The Quest for Teacher Quality

There has been an increasing tendency in schools in England to hold teachers to account for the outcomes achieved by their classes. This has become the predominant means by which schools attempt to improve examination results. The thinking seems to be “We want to improve results. Results are dependent on the quality of teaching. We need to hold teachers to account for improving their teaching (i.e. results)”.

There are many flaws in this logic, including making ‘results’ the goal rather than ‘quality education’, and confusing ‘better teaching’ with ‘better exam results’.

There is also an incorrect assumption, which is that exam results are largely a consequence of the quality of teaching provided by an individual teacher. This assumption ignores the situational factors which can affect performance.

In a paper by Mary M. Kennedy titled ‘Attribution Error and the Quest for Teacher Quality’, the tendency to underestimate situational factors is given a name:

“Social psychologists are persuaded that we are all guilty of overestimating the influence of personal characteristics on behaviour and underestimating the influence of the situation itself. In fact, this tendency is so widespread that it has been called the fundamental attribution error (Glibert & Malone, 1995; Humphrey, 1985; Ross, 1977)”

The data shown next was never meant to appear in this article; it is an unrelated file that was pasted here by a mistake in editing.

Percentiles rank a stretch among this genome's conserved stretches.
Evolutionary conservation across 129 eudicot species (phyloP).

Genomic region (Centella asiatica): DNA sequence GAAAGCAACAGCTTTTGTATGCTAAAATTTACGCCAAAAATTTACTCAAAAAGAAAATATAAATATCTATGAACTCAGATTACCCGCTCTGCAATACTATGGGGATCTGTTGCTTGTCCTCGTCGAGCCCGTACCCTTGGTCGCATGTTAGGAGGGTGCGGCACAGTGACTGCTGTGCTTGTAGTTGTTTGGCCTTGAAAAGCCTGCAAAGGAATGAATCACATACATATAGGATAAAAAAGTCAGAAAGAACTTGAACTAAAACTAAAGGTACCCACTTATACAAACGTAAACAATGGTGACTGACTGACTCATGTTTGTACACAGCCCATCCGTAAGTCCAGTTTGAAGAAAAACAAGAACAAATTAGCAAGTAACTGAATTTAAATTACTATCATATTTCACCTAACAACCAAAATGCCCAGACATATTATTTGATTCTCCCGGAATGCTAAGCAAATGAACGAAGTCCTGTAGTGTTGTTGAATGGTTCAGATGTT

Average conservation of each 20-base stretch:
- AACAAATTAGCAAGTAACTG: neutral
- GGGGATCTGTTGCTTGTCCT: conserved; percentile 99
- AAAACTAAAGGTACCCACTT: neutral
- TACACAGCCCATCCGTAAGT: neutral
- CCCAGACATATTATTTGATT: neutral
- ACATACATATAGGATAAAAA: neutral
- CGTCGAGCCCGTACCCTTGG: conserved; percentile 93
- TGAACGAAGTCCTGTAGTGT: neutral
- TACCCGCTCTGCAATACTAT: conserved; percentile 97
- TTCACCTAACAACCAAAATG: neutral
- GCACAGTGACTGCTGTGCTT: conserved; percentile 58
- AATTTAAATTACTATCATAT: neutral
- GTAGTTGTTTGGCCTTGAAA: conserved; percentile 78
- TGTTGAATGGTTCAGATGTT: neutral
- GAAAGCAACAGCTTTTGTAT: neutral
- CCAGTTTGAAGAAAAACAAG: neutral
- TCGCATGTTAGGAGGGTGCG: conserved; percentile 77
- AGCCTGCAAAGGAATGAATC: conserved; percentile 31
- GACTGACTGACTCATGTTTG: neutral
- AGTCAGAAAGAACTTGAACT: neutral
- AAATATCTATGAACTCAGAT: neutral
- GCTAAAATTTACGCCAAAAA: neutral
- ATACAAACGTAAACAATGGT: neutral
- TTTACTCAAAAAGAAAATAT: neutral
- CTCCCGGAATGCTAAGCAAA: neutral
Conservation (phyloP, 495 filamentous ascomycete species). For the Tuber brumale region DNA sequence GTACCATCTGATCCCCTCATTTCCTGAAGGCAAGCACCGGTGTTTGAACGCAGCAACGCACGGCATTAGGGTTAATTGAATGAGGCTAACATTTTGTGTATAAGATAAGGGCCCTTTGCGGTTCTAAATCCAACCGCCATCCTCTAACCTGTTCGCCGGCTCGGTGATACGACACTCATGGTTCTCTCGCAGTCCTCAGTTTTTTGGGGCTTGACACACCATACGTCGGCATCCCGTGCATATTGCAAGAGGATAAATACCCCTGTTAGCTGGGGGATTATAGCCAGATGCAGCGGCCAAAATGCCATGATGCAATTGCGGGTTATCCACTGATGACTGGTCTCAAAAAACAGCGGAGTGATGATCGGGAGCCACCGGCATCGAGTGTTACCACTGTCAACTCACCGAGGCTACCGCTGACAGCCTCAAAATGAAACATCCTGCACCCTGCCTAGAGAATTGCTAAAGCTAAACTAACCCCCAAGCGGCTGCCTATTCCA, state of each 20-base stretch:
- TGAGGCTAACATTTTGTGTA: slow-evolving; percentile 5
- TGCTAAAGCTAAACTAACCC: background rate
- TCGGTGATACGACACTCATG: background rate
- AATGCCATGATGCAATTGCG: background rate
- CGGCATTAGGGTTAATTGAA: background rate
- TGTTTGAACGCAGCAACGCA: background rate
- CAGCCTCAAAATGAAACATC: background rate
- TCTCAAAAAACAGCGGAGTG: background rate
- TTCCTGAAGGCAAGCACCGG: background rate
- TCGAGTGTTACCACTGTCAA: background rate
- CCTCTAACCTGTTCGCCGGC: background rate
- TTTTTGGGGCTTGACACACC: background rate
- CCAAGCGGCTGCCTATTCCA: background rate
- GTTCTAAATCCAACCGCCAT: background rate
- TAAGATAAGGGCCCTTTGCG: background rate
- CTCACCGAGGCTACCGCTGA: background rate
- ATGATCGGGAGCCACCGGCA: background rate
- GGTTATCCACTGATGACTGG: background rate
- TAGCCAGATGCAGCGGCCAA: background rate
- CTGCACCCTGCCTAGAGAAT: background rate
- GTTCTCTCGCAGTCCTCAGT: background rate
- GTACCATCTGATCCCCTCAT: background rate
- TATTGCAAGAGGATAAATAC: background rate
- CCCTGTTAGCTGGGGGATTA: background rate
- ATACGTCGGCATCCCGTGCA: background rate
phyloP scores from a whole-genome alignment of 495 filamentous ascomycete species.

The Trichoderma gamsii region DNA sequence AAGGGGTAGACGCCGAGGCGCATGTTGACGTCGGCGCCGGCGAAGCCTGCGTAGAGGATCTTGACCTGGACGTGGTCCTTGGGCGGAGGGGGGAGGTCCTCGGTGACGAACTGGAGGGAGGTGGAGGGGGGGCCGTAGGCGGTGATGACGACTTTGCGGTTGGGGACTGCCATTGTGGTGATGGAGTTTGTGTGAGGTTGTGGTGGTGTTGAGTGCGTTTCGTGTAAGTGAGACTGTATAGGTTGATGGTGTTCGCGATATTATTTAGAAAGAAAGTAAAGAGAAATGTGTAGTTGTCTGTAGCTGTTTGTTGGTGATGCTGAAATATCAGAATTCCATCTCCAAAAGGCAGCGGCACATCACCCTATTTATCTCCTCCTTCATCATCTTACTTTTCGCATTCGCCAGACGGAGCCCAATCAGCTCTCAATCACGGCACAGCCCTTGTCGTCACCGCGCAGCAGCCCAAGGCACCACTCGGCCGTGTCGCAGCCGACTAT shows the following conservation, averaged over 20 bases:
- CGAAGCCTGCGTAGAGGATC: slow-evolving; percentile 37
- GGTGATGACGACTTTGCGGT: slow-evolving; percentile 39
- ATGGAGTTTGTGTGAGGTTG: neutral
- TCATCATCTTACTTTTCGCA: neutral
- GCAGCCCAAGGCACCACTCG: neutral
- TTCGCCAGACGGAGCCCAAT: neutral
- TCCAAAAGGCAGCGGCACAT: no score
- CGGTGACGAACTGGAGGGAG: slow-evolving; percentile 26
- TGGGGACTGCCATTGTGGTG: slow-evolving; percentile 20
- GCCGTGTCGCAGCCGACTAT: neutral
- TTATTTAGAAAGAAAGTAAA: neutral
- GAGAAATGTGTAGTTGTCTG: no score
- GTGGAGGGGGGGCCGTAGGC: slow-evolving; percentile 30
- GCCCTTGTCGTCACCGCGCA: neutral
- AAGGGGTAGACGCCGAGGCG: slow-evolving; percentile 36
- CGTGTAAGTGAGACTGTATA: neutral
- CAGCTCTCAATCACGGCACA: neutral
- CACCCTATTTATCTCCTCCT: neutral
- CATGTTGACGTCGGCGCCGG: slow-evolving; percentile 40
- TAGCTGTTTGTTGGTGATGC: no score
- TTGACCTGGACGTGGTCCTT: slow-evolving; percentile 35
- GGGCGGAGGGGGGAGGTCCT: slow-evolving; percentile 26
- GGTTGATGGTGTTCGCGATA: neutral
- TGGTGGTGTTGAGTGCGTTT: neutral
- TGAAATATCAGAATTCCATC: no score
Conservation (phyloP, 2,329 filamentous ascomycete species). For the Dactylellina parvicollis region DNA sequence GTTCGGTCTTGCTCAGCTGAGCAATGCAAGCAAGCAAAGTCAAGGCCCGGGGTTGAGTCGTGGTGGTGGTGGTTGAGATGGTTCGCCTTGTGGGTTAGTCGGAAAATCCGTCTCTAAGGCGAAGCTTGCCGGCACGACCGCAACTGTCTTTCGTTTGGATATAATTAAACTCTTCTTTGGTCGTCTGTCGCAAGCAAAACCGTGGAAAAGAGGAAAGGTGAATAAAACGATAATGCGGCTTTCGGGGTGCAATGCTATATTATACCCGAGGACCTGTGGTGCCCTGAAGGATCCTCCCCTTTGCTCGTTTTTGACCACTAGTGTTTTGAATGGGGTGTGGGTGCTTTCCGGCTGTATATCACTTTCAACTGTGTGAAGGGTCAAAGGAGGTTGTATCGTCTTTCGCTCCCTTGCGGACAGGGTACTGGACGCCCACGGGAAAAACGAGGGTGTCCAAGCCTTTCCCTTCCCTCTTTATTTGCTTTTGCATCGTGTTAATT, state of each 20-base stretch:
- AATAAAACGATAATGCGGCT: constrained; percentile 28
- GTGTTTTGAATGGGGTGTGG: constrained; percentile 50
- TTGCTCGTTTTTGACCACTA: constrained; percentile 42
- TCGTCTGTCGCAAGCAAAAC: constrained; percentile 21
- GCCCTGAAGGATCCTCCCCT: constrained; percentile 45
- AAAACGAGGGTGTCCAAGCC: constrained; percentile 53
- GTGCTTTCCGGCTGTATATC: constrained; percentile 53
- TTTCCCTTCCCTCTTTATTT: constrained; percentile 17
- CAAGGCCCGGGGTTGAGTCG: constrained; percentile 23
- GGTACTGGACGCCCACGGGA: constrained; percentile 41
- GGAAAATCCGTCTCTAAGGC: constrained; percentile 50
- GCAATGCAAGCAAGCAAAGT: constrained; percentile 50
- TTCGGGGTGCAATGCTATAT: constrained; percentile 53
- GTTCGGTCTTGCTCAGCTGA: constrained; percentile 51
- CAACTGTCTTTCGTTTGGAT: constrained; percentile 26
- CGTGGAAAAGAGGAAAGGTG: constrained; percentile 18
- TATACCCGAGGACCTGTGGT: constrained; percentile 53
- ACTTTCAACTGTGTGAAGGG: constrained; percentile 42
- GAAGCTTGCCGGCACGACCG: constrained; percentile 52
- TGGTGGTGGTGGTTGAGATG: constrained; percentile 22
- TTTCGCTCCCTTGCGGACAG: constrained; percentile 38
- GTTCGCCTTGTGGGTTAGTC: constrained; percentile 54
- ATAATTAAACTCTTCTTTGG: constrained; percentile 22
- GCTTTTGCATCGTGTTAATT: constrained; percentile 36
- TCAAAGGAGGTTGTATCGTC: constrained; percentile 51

In education, Kennedy argues that:

“we have veered too far toward the attribution of teaching quality to the characteristics of teachers themselves, and are overlooking situational factors that may have a strong bearing on the quality of the teaching practice we see.”

If we accept this contention, we would need to change our assumptions about the factors which lead students to succeed or fail from this:

 

Teacher characteristics (leads to) Teaching practices (leads to) Student learning

to this:

Teacher characteristics

                                                  (both lead to) Teaching practices (leads to) Student learning

Situation characteristics

 

Another way of conceptualising the influence on outcomes is this:

situational factors

 

Drawing on Kennedy’s paper and adding my own thoughts, the situational factors which may affect outcomes include: